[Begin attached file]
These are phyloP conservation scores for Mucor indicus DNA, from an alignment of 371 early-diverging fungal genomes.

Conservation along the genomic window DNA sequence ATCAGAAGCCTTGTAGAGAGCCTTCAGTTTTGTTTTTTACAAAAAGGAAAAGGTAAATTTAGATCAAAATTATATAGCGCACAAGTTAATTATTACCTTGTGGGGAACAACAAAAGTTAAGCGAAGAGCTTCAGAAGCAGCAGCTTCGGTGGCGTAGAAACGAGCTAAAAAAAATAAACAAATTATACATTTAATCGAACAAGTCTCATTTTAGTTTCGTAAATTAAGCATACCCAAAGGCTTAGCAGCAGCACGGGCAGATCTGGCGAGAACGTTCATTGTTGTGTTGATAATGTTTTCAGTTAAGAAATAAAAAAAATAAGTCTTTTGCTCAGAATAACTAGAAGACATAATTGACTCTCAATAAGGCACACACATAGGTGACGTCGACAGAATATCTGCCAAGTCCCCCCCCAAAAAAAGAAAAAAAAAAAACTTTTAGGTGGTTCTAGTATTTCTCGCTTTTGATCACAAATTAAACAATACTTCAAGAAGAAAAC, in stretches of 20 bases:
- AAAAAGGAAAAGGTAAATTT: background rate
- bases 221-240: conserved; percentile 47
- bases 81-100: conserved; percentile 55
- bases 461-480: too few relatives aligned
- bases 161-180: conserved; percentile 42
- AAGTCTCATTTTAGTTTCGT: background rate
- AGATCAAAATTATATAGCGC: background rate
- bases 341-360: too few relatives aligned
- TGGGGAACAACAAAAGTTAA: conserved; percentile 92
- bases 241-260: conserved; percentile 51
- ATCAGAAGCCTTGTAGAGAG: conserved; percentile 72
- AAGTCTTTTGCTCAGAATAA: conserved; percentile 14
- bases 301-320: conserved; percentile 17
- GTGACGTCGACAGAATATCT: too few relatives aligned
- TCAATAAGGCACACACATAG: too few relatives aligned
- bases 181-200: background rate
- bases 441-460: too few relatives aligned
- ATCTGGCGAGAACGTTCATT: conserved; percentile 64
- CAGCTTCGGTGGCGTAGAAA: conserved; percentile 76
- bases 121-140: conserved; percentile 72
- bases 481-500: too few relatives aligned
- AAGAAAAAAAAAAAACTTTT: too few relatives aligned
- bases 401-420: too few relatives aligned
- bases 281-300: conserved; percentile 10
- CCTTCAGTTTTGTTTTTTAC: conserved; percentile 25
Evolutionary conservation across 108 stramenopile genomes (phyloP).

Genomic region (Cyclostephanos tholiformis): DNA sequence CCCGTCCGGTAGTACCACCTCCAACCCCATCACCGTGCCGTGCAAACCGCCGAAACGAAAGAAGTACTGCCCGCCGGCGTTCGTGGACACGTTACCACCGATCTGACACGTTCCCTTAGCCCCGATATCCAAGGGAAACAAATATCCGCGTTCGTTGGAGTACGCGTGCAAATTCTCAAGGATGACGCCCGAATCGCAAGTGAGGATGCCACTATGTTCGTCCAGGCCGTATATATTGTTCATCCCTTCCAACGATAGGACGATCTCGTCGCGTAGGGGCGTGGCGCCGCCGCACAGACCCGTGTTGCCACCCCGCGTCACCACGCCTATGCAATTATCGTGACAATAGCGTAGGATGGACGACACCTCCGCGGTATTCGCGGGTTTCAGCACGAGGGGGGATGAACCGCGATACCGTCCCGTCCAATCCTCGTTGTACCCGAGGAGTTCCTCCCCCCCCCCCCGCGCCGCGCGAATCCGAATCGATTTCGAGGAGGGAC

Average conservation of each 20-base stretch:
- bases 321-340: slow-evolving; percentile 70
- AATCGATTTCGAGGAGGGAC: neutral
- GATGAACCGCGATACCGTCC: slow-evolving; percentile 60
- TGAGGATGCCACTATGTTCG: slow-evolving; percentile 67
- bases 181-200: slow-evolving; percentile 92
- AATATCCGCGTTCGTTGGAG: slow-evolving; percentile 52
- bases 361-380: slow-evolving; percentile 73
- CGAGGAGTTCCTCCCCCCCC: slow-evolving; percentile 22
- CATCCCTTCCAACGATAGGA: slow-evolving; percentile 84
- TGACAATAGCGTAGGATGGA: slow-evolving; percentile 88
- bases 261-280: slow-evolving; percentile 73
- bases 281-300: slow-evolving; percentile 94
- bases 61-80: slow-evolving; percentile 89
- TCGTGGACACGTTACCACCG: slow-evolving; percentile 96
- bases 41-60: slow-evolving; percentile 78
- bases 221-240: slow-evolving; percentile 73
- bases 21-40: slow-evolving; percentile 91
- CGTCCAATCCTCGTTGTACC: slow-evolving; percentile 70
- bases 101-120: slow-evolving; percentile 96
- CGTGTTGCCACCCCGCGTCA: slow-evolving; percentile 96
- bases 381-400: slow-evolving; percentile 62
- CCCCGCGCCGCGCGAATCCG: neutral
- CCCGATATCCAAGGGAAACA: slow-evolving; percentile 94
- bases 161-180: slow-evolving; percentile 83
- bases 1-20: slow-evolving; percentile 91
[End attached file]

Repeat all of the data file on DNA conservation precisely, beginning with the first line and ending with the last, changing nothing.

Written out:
These are phyloP conservation scores for Mucor indicus DNA, from an alignment of 371 early-diverging fungal genomes.

Conservation along the genomic window DNA sequence ATCAGAAGCCTTGTAGAGAGCCTTCAGTTTTGTTTTTTACAAAAAGGAAAAGGTAAATTTAGATCAAAATTATATAGCGCACAAGTTAATTATTACCTTGTGGGGAACAACAAAAGTTAAGCGAAGAGCTTCAGAAGCAGCAGCTTCGGTGGCGTAGAAACGAGCTAAAAAAAATAAACAAATTATACATTTAATCGAACAAGTCTCATTTTAGTTTCGTAAATTAAGCATACCCAAAGGCTTAGCAGCAGCACGGGCAGATCTGGCGAGAACGTTCATTGTTGTGTTGATAATGTTTTCAGTTAAGAAATAAAAAAAATAAGTCTTTTGCTCAGAATAACTAGAAGACATAATTGACTCTCAATAAGGCACACACATAGGTGACGTCGACAGAATATCTGCCAAGTCCCCCCCCAAAAAAAGAAAAAAAAAAAACTTTTAGGTGGTTCTAGTATTTCTCGCTTTTGATCACAAATTAAACAATACTTCAAGAAGAAAAC, in stretches of 20 bases:
- AAAAAGGAAAAGGTAAATTT: background rate
- bases 221-240: conserved; percentile 47
- bases 81-100: conserved; percentile 55
- bases 461-480: too few relatives aligned
- bases 161-180: conserved; percentile 42
- AAGTCTCATTTTAGTTTCGT: background rate
- AGATCAAAATTATATAGCGC: background rate
- bases 341-360: too few relatives aligned
- TGGGGAACAACAAAAGTTAA: conserved; percentile 92
- bases 241-260: conserved; percentile 51
- ATCAGAAGCCTTGTAGAGAG: conserved; percentile 72
- AAGTCTTTTGCTCAGAATAA: conserved; percentile 14
- bases 301-320: conserved; percentile 17
- GTGACGTCGACAGAATATCT: too few relatives aligned
- TCAATAAGGCACACACATAG: too few relatives aligned
- bases 181-200: background rate
- bases 441-460: too few relatives aligned
- ATCTGGCGAGAACGTTCATT: conserved; percentile 64
- CAGCTTCGGTGGCGTAGAAA: conserved; percentile 76
- bases 121-140: conserved; percentile 72
- bases 481-500: too few relatives aligned
- AAGAAAAAAAAAAAACTTTT: too few relatives aligned
- bases 401-420: too few relatives aligned
- bases 281-300: conserved; percentile 10
- CCTTCAGTTTTGTTTTTTAC: conserved; percentile 25
Evolutionary conservation across 108 stramenopile genomes (phyloP).

Genomic region (Cyclostephanos tholiformis): DNA sequence CCCGTCCGGTAGTACCACCTCCAACCCCATCACCGTGCCGTGCAAACCGCCGAAACGAAAGAAGTACTGCCCGCCGGCGTTCGTGGACACGTTACCACCGATCTGACACGTTCCCTTAGCCCCGATATCCAAGGGAAACAAATATCCGCGTTCGTTGGAGTACGCGTGCAAATTCTCAAGGATGACGCCCGAATCGCAAGTGAGGATGCCACTATGTTCGTCCAGGCCGTATATATTGTTCATCCCTTCCAACGATAGGACGATCTCGTCGCGTAGGGGCGTGGCGCCGCCGCACAGACCCGTGTTGCCACCCCGCGTCACCACGCCTATGCAATTATCGTGACAATAGCGTAGGATGGACGACACCTCCGCGGTATTCGCGGGTTTCAGCACGAGGGGGGATGAACCGCGATACCGTCCCGTCCAATCCTCGTTGTACCCGAGGAGTTCCTCCCCCCCCCCCCGCGCCGCGCGAATCCGAATCGATTTCGAGGAGGGAC

Average conservation of each 20-base stretch:
- bases 321-340: slow-evolving; percentile 70
- AATCGATTTCGAGGAGGGAC: neutral
- GATGAACCGCGATACCGTCC: slow-evolving; percentile 60
- TGAGGATGCCACTATGTTCG: slow-evolving; percentile 67
- bases 181-200: slow-evolving; percentile 92
- AATATCCGCGTTCGTTGGAG: slow-evolving; percentile 52
- bases 361-380: slow-evolving; percentile 73
- CGAGGAGTTCCTCCCCCCCC: slow-evolving; percentile 22
- CATCCCTTCCAACGATAGGA: slow-evolving; percentile 84
- TGACAATAGCGTAGGATGGA: slow-evolving; percentile 88
- bases 261-280: slow-evolving; percentile 73
- bases 281-300: slow-evolving; percentile 94
- bases 61-80: slow-evolving; percentile 89
- TCGTGGACACGTTACCACCG: slow-evolving; percentile 96
- bases 41-60: slow-evolving; percentile 78
- bases 221-240: slow-evolving; percentile 73
- bases 21-40: slow-evolving; percentile 91
- CGTCCAATCCTCGTTGTACC: slow-evolving; percentile 70
- bases 101-120: slow-evolving; percentile 96
- CGTGTTGCCACCCCGCGTCA: slow-evolving; percentile 96
- bases 381-400: slow-evolving; percentile 62
- CCCCGCGCCGCGCGAATCCG: neutral
- CCCGATATCCAAGGGAAACA: slow-evolving; percentile 94
- bases 161-180: slow-evolving; percentile 83
- bases 1-20: slow-evolving; percentile 91